“It is easy to forget where we were seven and a half years ago when President Obama came into office. As a result of the greed, recklessness and illegal behavior on Wall Street, our economy was in the worst economic downturn since the Great Depression.”

Curiouser and Curiouser! Does Mr. Sanders forget that the woman whose praises he is now singing earned nearly $700,000 for three, yes three, speeches to Goldman Sachs? Does he expect anyone to believe that she will oppose corporate advantages in order to fight for the common worker? Favors, in the amount of fees and campaign donations, have been granted, and will certainly be called in during a Hillary Clinton administration.

Mrs. Clinton “…knows that it is absurd that middle-class Americans are paying an effective tax rate higher than hedge fund millionaires, and that there are corporations in this country making billions in profit while they pay no federal income taxes in a given year because of loopholes their lobbyists created.”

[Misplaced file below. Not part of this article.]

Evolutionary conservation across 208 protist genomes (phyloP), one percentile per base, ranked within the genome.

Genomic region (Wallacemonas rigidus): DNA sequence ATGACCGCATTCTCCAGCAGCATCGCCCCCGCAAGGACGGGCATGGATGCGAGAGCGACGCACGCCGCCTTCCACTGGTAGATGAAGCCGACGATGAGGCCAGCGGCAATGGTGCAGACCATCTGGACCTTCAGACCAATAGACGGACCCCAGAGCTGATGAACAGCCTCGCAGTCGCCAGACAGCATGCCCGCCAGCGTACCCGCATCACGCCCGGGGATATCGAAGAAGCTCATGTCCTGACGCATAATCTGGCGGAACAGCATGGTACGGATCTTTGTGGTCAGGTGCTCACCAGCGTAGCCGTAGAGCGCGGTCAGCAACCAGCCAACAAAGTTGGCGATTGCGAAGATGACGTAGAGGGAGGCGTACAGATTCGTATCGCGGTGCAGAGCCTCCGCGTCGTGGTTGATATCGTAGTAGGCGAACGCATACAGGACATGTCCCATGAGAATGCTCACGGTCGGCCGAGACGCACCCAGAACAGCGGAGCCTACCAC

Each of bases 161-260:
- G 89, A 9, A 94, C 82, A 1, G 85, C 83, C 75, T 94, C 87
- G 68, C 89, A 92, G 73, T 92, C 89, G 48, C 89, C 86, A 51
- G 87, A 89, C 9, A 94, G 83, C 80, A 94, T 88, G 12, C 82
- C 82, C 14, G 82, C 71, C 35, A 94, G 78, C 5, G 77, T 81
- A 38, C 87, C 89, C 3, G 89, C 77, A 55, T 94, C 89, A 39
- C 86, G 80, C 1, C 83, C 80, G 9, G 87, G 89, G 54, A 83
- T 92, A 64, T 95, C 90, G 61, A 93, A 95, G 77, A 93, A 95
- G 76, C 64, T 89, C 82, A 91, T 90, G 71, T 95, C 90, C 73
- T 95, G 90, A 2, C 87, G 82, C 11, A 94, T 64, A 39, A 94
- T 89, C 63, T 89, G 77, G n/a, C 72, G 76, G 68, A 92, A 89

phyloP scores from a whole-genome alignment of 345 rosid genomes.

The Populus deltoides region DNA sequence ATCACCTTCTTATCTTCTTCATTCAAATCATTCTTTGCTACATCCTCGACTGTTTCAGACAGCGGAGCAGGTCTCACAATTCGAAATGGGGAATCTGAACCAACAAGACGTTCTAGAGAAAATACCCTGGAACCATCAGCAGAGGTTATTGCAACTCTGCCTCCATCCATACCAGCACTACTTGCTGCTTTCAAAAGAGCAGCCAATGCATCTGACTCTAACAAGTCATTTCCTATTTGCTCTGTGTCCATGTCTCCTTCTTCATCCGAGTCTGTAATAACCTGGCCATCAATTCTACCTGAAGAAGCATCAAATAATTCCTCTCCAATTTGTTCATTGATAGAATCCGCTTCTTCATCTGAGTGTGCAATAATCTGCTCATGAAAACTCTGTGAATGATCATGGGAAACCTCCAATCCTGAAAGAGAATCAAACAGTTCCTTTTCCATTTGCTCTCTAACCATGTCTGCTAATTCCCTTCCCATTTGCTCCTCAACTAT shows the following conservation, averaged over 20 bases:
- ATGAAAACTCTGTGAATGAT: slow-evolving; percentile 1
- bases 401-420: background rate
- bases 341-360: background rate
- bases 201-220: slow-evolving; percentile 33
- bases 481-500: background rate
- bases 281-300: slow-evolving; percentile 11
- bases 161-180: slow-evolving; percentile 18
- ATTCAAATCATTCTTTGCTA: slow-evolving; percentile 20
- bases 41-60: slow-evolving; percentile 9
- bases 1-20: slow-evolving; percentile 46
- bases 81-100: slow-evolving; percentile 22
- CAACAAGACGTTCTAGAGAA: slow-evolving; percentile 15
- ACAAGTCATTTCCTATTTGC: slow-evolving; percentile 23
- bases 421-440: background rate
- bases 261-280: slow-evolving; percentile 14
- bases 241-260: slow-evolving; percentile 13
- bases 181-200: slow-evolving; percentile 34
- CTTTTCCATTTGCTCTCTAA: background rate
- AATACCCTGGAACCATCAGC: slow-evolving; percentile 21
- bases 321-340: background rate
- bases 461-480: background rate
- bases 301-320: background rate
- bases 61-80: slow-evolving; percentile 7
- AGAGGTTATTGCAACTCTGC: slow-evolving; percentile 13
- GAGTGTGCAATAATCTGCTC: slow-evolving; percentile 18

Please see comment, above.

During this puzzling speech, Mr. Sanders referred to the Democratic Platform, and said this: “… we produced, by far, the most progressive platform in the history of the Democratic Party.” ‘Progressive’ is such an appealing term to pass around and make liberals feel good. And while this writer risks boring the reader with endless bullet points, he reviewed a draft of the platform, and would like to point out just two of the ‘progressive’ aspects of it:

“Democrats will also address the detrimental role Iran plays in the region and will robustly enforce and, if necessary, strengthen non-nuclear sanctions. Iran is the leading state sponsor of terrorism. It violates the human rights of its population, denies the Holocaust, vows to eliminate Israel, and has its fingerprints on almost every conflict in the Middle East.”